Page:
Fishing with a rattletrap is one of the most effective ways to catch bass.

The rattletrap is a hard-bodied lure that can be used in both shallow and deep water and works well in just about any type of weather. It’s also relatively easy to use, making it a great option for those just getting into fishing.

Let’s take a look at how to fish with a rattletrap for maximum results.

Understanding the Rattletrap

The first step in fishing with a rattletrap is understanding the lure itself. The most important thing to remember when using this type of lure is that it should be retrieved quickly and erratically. This mimics the movements of fleeing baitfish, which makes it irresistible to bass.

The key is to keep reeling so that the lure produces its signature rattle, and then pause briefly before continuing again. This will cause the lure to dive down, creating an enticing wobbling action that attracts bass from all directions.

Choosing the Right Color

Another important factor when fishing with a rattletrap is color selection. Generally speaking, lighter colors such as white or yellow are best used in clear water while darker colors like black or purple are better suited for stained water.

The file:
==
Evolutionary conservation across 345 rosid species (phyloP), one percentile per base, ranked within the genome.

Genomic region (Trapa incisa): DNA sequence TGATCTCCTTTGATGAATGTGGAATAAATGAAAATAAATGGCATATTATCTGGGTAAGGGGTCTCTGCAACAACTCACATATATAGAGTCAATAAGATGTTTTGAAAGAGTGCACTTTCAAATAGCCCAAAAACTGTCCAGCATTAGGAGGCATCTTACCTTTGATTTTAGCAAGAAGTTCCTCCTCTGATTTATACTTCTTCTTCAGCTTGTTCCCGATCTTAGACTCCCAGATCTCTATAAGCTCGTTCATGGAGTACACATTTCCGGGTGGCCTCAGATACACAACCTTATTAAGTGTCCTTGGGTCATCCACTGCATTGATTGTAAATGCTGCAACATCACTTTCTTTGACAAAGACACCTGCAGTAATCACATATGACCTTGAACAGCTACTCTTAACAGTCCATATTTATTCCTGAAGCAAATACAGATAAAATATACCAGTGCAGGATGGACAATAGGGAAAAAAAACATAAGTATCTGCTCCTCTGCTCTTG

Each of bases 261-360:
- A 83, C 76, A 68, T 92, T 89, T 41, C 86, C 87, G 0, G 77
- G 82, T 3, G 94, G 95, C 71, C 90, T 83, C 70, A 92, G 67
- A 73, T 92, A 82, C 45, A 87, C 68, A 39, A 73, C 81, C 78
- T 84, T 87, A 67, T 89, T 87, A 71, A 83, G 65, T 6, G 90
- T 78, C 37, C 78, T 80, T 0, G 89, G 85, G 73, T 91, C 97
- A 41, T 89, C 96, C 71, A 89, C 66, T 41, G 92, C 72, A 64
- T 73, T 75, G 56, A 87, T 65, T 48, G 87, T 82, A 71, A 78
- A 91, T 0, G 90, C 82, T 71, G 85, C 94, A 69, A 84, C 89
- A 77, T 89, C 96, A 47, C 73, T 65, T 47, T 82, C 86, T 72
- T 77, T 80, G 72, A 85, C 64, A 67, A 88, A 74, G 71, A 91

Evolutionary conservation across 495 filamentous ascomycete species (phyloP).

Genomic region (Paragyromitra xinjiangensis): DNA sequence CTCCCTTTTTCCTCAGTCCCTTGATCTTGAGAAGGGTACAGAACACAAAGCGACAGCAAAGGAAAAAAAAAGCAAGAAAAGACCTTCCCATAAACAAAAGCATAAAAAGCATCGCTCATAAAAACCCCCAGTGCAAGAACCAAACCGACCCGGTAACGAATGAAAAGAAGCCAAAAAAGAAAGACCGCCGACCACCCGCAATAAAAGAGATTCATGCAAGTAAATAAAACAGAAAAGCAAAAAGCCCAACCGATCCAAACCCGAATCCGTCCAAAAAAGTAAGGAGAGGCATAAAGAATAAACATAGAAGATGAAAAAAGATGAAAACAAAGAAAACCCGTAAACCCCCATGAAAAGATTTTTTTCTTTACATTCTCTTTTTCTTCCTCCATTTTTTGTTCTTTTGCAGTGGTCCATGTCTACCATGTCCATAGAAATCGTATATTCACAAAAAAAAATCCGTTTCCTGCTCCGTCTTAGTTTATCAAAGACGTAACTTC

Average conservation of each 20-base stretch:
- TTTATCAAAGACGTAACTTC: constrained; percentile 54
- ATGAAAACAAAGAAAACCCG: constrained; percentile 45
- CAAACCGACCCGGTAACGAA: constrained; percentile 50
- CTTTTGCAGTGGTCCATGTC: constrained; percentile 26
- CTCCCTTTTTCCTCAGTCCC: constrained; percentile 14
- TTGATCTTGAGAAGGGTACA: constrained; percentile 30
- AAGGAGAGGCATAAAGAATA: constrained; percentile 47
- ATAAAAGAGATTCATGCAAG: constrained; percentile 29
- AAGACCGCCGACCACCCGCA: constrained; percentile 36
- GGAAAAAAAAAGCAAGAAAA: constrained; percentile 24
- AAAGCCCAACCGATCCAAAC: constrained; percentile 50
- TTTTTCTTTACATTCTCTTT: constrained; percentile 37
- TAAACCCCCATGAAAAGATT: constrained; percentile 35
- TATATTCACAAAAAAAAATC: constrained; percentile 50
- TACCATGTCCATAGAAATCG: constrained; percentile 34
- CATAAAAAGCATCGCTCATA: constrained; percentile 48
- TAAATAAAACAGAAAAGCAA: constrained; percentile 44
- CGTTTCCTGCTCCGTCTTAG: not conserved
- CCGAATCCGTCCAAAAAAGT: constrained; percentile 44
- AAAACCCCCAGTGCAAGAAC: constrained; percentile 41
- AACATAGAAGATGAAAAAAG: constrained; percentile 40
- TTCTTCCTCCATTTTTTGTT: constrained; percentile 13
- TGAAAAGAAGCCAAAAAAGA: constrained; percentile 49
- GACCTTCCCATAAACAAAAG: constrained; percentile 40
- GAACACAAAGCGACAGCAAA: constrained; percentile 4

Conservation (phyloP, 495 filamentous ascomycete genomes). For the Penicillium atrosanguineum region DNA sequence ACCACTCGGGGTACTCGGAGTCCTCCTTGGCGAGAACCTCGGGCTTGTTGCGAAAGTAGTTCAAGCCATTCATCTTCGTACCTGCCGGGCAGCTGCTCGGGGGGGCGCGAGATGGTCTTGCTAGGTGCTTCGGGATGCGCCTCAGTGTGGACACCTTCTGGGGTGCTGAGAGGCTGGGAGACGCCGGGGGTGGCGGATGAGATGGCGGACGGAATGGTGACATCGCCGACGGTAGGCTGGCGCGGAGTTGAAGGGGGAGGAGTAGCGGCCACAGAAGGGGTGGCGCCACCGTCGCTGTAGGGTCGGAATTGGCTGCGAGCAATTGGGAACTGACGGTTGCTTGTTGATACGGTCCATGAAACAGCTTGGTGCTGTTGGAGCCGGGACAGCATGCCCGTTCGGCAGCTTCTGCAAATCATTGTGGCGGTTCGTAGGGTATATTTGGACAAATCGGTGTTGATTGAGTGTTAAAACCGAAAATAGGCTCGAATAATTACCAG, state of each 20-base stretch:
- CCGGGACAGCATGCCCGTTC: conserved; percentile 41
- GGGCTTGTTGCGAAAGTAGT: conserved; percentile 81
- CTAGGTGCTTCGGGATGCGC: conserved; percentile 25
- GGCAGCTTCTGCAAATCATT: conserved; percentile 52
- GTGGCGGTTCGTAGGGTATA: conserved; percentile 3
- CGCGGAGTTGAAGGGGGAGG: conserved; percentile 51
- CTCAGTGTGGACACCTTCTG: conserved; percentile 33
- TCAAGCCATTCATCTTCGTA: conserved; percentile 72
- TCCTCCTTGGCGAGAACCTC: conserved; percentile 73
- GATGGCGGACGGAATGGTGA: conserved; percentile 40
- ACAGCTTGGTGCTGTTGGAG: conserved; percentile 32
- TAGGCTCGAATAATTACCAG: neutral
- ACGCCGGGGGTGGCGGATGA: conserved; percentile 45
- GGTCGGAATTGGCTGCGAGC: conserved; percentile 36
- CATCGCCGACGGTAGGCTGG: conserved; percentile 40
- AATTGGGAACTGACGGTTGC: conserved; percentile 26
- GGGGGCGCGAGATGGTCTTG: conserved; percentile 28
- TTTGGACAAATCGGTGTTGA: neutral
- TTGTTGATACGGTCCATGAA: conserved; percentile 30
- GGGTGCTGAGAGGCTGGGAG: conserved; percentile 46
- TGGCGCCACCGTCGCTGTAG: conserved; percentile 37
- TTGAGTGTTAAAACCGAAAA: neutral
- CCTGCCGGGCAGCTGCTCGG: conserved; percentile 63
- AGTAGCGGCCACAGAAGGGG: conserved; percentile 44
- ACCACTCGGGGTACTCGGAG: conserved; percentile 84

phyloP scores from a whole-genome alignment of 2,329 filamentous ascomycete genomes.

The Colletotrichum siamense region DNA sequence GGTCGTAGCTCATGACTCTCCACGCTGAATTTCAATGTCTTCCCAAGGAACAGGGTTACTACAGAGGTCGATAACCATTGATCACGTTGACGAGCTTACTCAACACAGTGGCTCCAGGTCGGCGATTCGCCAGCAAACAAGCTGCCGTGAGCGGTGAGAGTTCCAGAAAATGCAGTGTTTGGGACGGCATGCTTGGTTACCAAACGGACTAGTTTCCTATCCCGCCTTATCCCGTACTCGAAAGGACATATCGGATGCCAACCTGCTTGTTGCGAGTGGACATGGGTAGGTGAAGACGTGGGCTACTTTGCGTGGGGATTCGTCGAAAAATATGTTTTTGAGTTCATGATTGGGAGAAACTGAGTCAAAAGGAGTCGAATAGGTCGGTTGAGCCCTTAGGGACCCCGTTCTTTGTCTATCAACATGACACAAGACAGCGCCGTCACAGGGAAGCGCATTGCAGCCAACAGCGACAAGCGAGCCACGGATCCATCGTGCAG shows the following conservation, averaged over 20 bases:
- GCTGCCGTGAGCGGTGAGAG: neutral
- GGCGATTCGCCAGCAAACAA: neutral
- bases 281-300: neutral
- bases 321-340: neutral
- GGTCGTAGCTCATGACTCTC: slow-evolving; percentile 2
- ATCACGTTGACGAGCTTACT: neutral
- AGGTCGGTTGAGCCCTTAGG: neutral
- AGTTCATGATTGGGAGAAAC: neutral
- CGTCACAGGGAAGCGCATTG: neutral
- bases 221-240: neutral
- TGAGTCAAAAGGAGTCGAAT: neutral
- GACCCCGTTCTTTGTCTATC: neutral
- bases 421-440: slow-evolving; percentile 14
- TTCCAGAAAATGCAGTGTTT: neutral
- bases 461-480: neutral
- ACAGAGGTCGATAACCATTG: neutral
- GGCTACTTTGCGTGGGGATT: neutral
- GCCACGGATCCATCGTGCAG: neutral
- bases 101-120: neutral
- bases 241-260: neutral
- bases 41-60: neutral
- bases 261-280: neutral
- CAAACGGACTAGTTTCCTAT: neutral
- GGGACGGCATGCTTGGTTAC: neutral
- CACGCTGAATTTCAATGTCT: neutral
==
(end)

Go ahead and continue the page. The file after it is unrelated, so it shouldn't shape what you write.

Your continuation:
You can also experiment by using combinations of different colors – typically two or three – to create an even more attractive presentation for your prey.

Location Matters

When using a rattletrap, location matters too! These lures work best when cast near weed beds and other structures where bass are likely to be hiding out (such as logs, stumps, docks, etc.).

Additionally, pay attention to depth—the deeper you go, the slower you should retrieve your line so that your bait has time to sink down before it starts producing its rattle sound.


Fishing with a rattletrap can be an incredibly effective way to catch bass—so long as you know what you’re doing!

Understanding how these lures work and selecting the right color will help you get started on the right foot. Additionally, make sure you’re casting near structures like weed beds and logs where bass are likely to be lurking.

With just these few tips in mind, you should have no problem catching plenty of fish! Good luck!